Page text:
|Munster astrological clock in Germany|
SHOULD you find yourself in Munster, Germany, be sure to see the magnificent astronomical clock in St Paul's cathedral. This complex, beautiful machine was made between 1540 and 1543 by printer Theodor Tzwyvel and Franciscan friar Johannes Aquensis, who made the astronomical calculations, wrought-iron craftsman Nikolaus Windemaker, painter Ludger tom Ring and sculptor Johann Brabender.
Its main purpose was to calculate Easter, a complicated business since the date is related to the phases of the Moon.
The Munster clock is divided into 24 hours, runs anti-clockwise and indicates hours and minutes simultaneously. Each red and white line within the circle of Roman numerals represents four minutes.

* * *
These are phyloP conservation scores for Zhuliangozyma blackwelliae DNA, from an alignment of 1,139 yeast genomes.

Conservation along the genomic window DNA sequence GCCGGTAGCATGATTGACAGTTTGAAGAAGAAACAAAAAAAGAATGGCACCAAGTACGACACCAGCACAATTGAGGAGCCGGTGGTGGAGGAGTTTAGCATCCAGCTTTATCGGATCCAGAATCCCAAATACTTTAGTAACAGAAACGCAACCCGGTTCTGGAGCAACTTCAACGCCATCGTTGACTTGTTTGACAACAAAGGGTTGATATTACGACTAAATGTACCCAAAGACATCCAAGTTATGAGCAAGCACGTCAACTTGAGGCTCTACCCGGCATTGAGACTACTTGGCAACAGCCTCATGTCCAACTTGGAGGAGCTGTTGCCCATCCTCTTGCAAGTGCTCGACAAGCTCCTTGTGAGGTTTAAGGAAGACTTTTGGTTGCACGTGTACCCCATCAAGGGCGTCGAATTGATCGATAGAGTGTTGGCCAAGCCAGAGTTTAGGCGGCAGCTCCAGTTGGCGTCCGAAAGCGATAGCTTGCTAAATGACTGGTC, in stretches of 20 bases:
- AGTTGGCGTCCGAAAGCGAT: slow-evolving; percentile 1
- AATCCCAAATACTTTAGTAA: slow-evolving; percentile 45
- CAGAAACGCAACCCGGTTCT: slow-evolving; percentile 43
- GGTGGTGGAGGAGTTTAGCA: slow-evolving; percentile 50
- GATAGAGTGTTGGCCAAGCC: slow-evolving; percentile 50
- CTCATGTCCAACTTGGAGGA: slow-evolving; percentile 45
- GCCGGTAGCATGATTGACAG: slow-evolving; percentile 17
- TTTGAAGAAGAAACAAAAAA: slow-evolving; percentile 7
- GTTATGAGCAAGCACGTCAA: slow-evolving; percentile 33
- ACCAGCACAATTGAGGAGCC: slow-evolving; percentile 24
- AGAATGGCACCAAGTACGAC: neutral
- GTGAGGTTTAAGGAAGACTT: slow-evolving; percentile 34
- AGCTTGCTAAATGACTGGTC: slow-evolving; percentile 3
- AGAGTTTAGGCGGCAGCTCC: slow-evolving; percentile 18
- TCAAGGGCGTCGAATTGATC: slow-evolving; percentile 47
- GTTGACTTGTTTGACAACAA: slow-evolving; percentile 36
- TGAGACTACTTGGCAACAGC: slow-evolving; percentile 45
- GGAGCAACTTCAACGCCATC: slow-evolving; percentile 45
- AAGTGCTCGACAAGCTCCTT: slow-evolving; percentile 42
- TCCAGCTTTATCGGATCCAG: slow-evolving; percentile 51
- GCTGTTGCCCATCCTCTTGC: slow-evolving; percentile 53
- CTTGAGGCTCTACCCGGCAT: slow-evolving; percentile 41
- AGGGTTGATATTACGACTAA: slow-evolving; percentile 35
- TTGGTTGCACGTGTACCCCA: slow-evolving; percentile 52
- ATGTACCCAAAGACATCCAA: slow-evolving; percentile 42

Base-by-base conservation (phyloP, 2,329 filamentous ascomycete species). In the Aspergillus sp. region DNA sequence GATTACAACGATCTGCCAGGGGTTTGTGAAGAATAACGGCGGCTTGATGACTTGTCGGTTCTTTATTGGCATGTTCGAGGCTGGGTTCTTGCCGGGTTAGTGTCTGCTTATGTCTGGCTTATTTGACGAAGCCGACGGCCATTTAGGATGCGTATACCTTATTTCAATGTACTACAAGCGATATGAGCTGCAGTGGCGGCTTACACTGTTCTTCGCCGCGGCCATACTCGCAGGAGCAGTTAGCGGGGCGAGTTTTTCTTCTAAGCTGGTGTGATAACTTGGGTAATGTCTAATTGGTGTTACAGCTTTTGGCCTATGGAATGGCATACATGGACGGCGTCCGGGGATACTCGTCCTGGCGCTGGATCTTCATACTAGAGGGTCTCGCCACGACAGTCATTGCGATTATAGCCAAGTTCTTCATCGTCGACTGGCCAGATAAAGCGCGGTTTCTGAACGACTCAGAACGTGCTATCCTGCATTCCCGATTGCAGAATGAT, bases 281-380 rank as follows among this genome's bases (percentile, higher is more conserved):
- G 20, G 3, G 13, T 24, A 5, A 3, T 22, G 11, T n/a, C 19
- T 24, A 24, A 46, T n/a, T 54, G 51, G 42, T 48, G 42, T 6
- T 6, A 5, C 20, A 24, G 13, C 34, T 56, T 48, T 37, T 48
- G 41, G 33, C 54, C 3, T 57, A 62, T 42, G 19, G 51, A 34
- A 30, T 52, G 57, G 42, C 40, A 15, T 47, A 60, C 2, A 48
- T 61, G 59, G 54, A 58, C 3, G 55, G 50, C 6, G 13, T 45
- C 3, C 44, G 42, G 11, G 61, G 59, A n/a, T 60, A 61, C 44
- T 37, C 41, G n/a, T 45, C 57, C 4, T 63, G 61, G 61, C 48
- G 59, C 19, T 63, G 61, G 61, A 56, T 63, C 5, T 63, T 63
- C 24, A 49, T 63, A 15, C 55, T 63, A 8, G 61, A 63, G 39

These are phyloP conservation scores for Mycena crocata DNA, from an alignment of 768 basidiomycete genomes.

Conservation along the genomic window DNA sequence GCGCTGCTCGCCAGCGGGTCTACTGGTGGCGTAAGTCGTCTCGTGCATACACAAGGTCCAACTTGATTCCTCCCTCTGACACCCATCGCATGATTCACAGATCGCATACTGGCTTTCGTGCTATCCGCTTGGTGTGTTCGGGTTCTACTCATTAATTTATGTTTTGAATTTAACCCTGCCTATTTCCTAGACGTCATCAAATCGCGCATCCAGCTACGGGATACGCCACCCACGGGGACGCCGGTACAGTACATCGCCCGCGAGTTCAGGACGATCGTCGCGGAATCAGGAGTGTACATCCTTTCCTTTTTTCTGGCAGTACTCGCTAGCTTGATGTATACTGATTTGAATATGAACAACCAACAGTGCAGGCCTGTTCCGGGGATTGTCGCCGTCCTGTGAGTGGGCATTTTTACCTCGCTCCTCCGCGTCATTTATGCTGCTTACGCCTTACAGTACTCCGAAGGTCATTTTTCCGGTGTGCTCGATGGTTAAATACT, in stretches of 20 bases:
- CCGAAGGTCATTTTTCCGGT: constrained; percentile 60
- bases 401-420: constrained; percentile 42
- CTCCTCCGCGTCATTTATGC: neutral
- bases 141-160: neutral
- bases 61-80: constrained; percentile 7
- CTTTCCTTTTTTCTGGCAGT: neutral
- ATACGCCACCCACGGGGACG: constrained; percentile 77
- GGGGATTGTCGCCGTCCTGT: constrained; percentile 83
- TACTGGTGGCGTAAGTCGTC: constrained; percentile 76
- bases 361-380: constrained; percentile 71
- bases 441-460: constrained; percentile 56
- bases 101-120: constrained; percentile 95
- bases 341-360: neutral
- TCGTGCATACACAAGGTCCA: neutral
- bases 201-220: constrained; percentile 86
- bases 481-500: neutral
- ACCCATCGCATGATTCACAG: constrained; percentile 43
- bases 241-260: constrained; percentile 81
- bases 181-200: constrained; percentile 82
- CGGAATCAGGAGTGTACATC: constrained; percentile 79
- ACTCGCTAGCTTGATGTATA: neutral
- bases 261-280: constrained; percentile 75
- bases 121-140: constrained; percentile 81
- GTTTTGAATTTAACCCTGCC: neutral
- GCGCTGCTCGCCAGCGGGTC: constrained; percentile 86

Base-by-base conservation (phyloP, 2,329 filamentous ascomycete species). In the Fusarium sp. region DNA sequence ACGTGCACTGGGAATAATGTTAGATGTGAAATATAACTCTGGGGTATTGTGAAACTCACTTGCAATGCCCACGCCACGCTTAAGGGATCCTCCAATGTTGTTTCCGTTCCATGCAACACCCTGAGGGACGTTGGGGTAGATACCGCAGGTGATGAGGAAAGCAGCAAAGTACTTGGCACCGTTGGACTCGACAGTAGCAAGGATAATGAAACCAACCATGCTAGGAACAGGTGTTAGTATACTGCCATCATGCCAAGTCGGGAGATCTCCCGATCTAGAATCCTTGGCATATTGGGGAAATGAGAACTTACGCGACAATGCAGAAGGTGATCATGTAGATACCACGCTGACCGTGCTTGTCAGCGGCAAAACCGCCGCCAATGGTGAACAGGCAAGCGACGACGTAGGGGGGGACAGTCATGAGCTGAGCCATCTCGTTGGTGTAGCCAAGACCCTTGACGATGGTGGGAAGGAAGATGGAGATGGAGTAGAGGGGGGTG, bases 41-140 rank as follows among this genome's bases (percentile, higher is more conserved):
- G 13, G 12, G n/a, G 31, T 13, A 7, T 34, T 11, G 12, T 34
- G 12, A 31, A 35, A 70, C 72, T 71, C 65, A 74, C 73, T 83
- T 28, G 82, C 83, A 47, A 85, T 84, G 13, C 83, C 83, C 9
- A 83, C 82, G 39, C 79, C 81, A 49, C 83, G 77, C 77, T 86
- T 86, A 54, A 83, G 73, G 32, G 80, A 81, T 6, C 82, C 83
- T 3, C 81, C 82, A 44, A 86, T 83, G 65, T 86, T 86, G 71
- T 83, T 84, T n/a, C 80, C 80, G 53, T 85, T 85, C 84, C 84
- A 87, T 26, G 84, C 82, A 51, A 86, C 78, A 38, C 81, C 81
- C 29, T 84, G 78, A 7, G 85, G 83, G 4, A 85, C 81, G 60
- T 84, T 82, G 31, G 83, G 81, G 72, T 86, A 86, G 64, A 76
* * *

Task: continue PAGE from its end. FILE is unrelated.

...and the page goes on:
The sun, or hour, hand reaches across the whole diameter of the clock face and follows the position of the sun in the sky, its angle of declination, current position in the zodiac and the hour. Five minor hands indicate the position of the planets Jupiter, Mars, Venus, Saturn and Mercury, while a silver ball (half-painted black) represents not only the Moon's position in the sky, but also its phase. The clock is adorned with the zodiac signs painted round the face and several carved figures. Death and Chronos are on the right and strike the quarters of the hour. Death holds the arrow of death in his left hand and a hammer in his right; Chronos has a sickle of destruction and turns his hour-glass at every stroke of the bell.